By Carmen Lopez
Rock climbing is gaining traction in Chicago with the addition of the Malkin-Sacks Rock Climbing Walls at Maggie Daley Park. Keith Geraghty, 38, is the director of climbing programming at the Chicago Athletic Clubs has been scaling walls for 15 years. Geraghty discusses how those who participate in the sport reap the benefits.
By Brian MacIver
The spinning backfist connected and the crowd jumped. His opponent was dazed. The soon-to-be-victor continued the onslaught. He threw wide, powerful hooks at his opponent’s head as he backed him into the cage.
The final seconds ticked away, the cheering grew louder and it was clear what these 100 or so people were here for: blood, bruises and beatings.
The fact that a small-time promotion company like the International Fighting Organization, or IFO, could attract 100 people at $30 per ticket to its debut Mixed Martial Arts show earlier this month in Irving Park, was a testament to the growing popularity of mixed martial arts.
By Scott Guthrie and Sam Fiske
Fans who stayed up to watch the Blackhawks’ thrilling triple-overtime playoff win over Anaheim, might have had to start their Wednesday morning workday with a triple espresso.
When the final horn sounded at 1:15 a.m. Chicago time, the
Blackhawks had defeated the Ducks 3-2 in Game 2 of the Western Conference finals, the longest game in Blackhawks’ history.
by Lukas J. Voss
If you ever wanted to fly, trapeze is probably the closest experience you can get: swinging from a 23-foot platform performing jumps, swings and flying dismounts. Afraid of flying? No problem. The Trapeze School New York Chicago has been teaching students how to handle the trapeze for the past 15 years.
Obstacles from Chicago’s budget deficit are forcing many coaches to spend their own money or suffer the consequences.
By Connor Morgan
Coaching high school sports in Chicago can be an expensive job. Just ask Bill Curry, Westinghouse College Prep’s boys’ basketball coach.
Curry has only been the varsity coach for two years but has seen the cost of his labor add up, mainly in the form of paying for food and summer league fees for his student-athletes.
“You do whatever you can, whatever you can get your hands on,” Curry said. “Often times, a coach looks at it and says, ‘That was $35’ or ‘That was $89.’ And you can try to turn it into the school, but the school doesn’t have the money either.”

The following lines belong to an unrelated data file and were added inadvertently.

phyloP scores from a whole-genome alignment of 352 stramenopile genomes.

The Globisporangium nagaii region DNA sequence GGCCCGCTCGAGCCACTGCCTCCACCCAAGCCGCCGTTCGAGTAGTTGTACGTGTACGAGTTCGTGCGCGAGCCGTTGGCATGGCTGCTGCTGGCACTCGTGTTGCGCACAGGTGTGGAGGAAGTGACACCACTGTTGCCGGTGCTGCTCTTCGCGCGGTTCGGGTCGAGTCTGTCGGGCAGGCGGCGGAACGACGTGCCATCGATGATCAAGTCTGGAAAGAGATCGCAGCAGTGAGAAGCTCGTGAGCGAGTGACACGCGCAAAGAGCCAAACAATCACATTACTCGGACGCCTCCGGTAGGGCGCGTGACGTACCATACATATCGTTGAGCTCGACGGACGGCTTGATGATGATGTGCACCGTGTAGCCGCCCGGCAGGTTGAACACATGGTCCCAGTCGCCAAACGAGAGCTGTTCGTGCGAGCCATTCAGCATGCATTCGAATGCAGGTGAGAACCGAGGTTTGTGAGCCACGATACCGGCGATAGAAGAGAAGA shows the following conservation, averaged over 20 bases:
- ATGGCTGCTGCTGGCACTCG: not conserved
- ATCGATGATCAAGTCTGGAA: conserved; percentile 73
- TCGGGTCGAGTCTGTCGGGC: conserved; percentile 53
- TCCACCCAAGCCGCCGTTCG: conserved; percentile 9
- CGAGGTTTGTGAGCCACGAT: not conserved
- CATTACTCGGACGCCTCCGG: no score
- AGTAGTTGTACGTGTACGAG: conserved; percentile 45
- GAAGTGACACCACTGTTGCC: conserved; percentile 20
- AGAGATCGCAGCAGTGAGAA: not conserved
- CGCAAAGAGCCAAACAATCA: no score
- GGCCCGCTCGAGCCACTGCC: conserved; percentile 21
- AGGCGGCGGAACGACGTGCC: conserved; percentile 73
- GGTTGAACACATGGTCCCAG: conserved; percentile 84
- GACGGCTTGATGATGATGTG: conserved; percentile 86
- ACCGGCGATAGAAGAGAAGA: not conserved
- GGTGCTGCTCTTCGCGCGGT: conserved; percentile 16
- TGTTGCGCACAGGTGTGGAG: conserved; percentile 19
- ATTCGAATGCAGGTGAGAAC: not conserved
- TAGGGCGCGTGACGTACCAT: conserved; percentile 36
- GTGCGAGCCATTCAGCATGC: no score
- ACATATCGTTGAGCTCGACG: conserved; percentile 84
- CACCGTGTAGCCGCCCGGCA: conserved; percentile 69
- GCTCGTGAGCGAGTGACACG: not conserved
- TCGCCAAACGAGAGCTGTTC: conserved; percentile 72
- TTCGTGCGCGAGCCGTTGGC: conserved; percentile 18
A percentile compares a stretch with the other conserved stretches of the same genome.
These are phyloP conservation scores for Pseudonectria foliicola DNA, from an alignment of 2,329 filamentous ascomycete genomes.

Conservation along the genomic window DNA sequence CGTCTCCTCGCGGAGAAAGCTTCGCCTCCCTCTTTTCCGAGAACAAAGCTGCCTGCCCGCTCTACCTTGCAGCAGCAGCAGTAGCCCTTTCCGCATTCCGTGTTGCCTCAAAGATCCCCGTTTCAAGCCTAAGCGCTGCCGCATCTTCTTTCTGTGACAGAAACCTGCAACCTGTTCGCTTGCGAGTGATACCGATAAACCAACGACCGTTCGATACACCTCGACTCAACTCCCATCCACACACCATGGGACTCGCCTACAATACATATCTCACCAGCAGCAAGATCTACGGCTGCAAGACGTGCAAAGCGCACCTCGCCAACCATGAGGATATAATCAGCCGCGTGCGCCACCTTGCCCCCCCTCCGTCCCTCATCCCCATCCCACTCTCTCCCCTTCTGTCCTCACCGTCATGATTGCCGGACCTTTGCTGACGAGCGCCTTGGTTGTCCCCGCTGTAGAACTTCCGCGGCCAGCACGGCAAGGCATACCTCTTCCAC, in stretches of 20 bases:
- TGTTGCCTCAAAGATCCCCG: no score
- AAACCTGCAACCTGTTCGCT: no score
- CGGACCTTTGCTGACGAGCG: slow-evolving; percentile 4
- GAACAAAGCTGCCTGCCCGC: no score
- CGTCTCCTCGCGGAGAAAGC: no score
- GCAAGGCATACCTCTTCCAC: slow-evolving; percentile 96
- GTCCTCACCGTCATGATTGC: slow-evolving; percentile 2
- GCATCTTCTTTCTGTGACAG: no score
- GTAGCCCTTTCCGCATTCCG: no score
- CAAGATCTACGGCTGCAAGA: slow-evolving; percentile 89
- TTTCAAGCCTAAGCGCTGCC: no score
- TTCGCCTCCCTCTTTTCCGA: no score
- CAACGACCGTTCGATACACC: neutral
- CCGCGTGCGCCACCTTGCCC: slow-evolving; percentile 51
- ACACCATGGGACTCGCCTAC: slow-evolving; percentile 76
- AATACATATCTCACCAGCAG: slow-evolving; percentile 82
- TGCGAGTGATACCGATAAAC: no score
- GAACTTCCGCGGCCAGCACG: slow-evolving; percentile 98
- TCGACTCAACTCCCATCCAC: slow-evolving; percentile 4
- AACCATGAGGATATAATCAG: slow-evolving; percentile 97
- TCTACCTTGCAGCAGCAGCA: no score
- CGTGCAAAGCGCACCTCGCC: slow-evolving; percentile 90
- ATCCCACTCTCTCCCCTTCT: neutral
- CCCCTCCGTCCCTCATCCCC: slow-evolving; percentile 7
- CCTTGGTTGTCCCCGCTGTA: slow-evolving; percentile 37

By Hannah Beery
Tornado survivor Tom Marston saw his small farm town of Fairdale, Illinois demolished by an EF-4 tornado last month.
“If you had seen what I’d seen, we’re lucky to be alive, ” he said this week.
Now, he and other residents of the town 80 miles west of Chicago have finished the cleanup stage and have begun the daunting rebuilding process.
By Lukas J. Voss
Over 3,500 athletes gathered on Chicago´s Southeast Side to celebrate the annual Special Olympics Spring Games. The week-long competition featured athletes from all over the state, who will compete in several track and field competitions.
By Evan Garcia
The Malkin-Sacks Rock Climbing Walls at Maggie Daley Park opened somewhat anticlimactically on Tuesday.
For most of the afternoon, park employees outnumbered climbers.
By Sam Fiske
The glow of the 2015 NFL Draft has come and gone, but the lasting imprint may ultimately reside with Chicago youth through the league’s Play 60 marketing campaign.
Play 60, which promotes an active and healthy lifestyle in the fight against childhood obesity, leveraged the popularity of the draft to draw kids, including those from Willa Cather Elementary School, to participate in football clinics in Grant Park last week.
“This is an amazing experience for the kids,” said Cather’s Dean Arick Lockheart, who campaigned to get 100 of his students invited to the Play 60 events. “It’s more about health and wellness.”
With raised awareness of concussions due to the violent nature of the sport, Play 60, which conducts clinics and football-related games and activities for kids nationwide, attempts a positive re-branding of the sport.
By Hannah Beery
Despite the NFL’s efforts to clean up its image, the 2015 draft revealed a troubling trend as teams continued to select players with allegedly violent pasts.
More troubling, however, said domestic violence experts and observers, was that the extensive vetting process employed by prospective teams failed to include the alleged victims of three high-profile draft picks.
“There are ramifications when you take on this kind of risk and they darn well should have been aware of everything that would go with it,” said columnist Gary Shelton about the Buccaneers ‘ selection of Jameis Winston. “I was deeply disturbed that [the team] did not talk to Erica Kinsman at any point in their process because ‘We knew what she would say from the reports.’ I think you cover all bases.”
Kinsman accused Winston, former Florida State quarterback and the NFL’s No. 1 overall pick, of rape in 2013. No criminal charges were filed and Winston was cleared again at a university conduct policy hearing late last year. She has since filed a civil suit, which Winston countered. Continue reading